A group $G$ is equationally Noetherian if every system of group equations with coefficients from $G$ is equivalent to finite subsystem over $G$. It seems that this property must be invariant under geometric equivalences like quasiisometry or at least biLipschitz equivalence. I have no proof and no counterexample. Is there a pair of f.g. quasiisometric groups $G_1$ and $G_2$, such that the first is equationally Noetherian and the second is not?

$\begingroup$ Why "it seems"? it's a purely algebraic property and could reasonably fail to be bilipschitz/QIinvariant. $\endgroup$– YCorOct 22, 2017 at 10:21
1 Answer
No. Yes. $(*)$ This is not a QIinvariant, not bilipschitz invariant, and not even (unlabeled) Cayley graph invariant.
Indeed, consider two finite groups $F_1,F_2$ of the same order: then $F_1\wr\mathbf{Z}$ and $F_2\wr\mathbf{Z}$ have isomorphic Cayley graphs (namely with respect to the generating subset $F_i\cup\{1_{\mathbf{Z}}\}$, and in particular are bilipschitz.
On the other hand
 if $F_i$ is abelian, then $F_i\wr\mathbf{Z}$ is equationally noetherian: this is due to R. Bryant $[1]$, who proved that more generally every finitely generated abelianbynilpotent group is equationally noetherian.
 if $F_i$ is not abelian, then $F_i\wr\mathbf{Z}$ is not equationally noetherian: this observation is due to G. Baumslag $[2]$: indeed it is then easy to construct a properly descending sequence of subgroups, each of which is the centralizer of a finite subset.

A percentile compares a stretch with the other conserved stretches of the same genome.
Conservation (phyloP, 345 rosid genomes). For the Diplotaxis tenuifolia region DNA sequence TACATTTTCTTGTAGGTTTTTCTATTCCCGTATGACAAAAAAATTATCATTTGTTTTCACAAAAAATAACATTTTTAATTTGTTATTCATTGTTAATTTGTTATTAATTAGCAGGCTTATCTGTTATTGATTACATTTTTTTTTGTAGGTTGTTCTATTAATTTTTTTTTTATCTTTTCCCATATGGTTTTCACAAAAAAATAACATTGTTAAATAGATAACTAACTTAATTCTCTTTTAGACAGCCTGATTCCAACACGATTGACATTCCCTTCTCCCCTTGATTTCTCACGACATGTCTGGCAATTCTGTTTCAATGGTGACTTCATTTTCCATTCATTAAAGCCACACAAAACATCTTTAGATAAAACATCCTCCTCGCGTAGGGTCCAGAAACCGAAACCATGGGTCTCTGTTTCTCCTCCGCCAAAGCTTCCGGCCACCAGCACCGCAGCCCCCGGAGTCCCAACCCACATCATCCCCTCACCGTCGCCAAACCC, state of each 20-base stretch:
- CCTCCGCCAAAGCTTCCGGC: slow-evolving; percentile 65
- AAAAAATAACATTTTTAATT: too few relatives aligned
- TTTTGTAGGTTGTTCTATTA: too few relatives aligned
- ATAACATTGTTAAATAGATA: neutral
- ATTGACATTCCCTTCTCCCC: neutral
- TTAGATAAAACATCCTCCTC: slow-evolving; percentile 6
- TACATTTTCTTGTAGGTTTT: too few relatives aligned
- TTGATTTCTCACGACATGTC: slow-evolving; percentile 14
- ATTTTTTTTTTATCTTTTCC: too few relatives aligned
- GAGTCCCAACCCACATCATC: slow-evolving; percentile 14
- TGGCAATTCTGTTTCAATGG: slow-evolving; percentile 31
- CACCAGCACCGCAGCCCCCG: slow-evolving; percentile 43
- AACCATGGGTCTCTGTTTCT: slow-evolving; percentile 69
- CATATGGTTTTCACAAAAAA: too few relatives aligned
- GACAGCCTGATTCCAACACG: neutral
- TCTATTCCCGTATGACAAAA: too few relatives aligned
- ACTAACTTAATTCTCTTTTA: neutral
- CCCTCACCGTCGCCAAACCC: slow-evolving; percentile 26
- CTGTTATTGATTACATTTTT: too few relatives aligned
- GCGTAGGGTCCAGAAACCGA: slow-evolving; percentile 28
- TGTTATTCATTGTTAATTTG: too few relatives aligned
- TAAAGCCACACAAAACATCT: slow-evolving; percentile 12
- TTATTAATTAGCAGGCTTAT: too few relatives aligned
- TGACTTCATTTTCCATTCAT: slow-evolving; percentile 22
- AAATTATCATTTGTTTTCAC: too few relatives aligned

So we get examples choosing $F_1$ abelian and $F_2$ nonabelian, of the same order, e.g., 6 or 8.
$[1]$ R. Bryant. The verbal topology of a group. Journal of Algebra Volume 48, Issue 2, October 1977, 340346. Sciencedirect link
$[2]$ G. Baumslag. Two theorems about equationally Noetherian groups Journal of Algebra Volume 194, Issue 2, 15 August 1997, 654664. Sciencedirect link
$(*)$ Classical joke: you're asking a yes/no question in the title and the opposite question in the core of the question :)

$\begingroup$ Thank you dear YCor. Before your reply, I had a wrong image of Cayley graph in my mind: I was supposed that isomorphic (isometric) Cayley graphs imply isomorphism of groups ;0 $\endgroup$– Sh.M1972Oct 24, 2017 at 7:23

$\begingroup$ Indeed, the Cayley graph of any finite group of order $n$ with respect to the whole group as generating subset, is a complete graph on $n$ vertices, regardless of the group structure. $\endgroup$– YCorOct 24, 2017 at 7:27